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China Press Digest: Friday, September 29

     BEIJING (MNI) - The following are highlights from the China press for
Friday, September 29:
     The Chinese bond market is entering a "slow bull" period, the Financial
News, a newspaper managed by the People's Bank of China, said Friday. As the
State Council meeting announced Wednesday, targeted cuts in banks' required
reserve ratios would boost financial institutions' support for micro-enterprises
and there is relatively high chance the PBOC will implement this policy within a
month, the newspaper said. The targeted reserve ratio cut could inject new
energy into the money and bond markets. But the report noted the signal of a
coming targeted RRR cut does not mean a change in the direction of China's
prudent and neutral monetary policy or the beginning of a "loose period" for
liquidity. As the third quarter is ending, many financial institutions are
positive about the bond market outlook in the fourth quarter, so the State
Council's announcement should further strengthens the market's optimism.
(Financial News)
     The yuan exchange rate will continue a "two-way" fluctuation in the future,
the China Securities Journal reported Friday. The weakening of the yuan in the
last several weeks has been due mainly to the rebound of the dollar index, the
People's Bank of China's new foreign exchange policy, and an increase in Chinese
companies' need to purchase foreign currencies. The yuan exchange rate against
the U.S. dollar will be driven by the two countries' economic fundamentals,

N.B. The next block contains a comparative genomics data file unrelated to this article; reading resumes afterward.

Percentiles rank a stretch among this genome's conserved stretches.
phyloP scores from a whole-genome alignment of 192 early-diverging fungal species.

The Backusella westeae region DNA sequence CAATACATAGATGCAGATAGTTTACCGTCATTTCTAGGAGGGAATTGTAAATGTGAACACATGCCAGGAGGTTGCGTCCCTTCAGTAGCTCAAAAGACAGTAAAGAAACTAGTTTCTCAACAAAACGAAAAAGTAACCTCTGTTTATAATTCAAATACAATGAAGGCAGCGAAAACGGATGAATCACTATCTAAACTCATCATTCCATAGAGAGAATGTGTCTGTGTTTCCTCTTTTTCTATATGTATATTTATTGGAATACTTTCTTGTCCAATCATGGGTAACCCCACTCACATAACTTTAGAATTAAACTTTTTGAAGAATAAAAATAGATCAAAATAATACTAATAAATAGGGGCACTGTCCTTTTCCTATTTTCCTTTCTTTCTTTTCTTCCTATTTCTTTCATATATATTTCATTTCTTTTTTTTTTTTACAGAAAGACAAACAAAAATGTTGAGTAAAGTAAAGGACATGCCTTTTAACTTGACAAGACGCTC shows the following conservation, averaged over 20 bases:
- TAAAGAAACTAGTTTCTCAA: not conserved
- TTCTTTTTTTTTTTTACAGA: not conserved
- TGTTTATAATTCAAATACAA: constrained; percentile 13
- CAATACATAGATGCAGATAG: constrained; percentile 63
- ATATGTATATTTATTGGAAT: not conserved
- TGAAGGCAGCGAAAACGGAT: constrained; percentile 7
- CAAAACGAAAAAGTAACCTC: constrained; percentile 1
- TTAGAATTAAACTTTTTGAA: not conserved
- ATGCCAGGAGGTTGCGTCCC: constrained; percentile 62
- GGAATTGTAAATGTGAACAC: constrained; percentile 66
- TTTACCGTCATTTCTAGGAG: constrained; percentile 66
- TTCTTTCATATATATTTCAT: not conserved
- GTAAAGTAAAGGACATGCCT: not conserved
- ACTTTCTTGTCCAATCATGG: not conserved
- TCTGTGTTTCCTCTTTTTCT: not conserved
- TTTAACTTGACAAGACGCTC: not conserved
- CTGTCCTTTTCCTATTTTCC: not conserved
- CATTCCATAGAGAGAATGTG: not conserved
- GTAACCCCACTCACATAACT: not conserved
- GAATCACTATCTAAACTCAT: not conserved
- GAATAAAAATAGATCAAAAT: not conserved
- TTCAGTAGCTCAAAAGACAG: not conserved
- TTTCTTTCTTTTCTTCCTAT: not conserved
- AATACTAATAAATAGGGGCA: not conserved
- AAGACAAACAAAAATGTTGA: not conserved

analysts were cited as saying. Given yuan depreciation expectations have
weakened, the Chinese currency could remain relatively strong for some time,
with its room to weaken limited, according to the newspaper. (China Securities
     The Ministry of Commerce announced the government will close all North
Korean firms operating in China within 120 days of September 11, the day the
United Nations Security Council adopted the latest round of sanctions against
Pyongyang, the South China Morning Post reported Thursday. In the notice, the
ministry said all joint ventures with North Korean companies in China as well as
joint ventures set up overseas by the two countries or the citizens of the two
countries would be closed, but companies not within the sanctions eligibility or
those approved by UNSC would be exempt, according to the newspaper.
     The Ministry of Commerce confirmed Thursday it's compiling a "blacklist" of
rules to prevent irrational overseas investment by Chinese companies, listing
punishments for breaking the rules. The ministry is working with related
government bodies on the scheme, and China is "determined" to stop irrational
outbound investment and strengthen examination of the authenticity of companies'
outbound investments, according to ministry spokesman Gao Feng.
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[TOPICS: M$A$$$,M$Q$$$,MBQ$$$]

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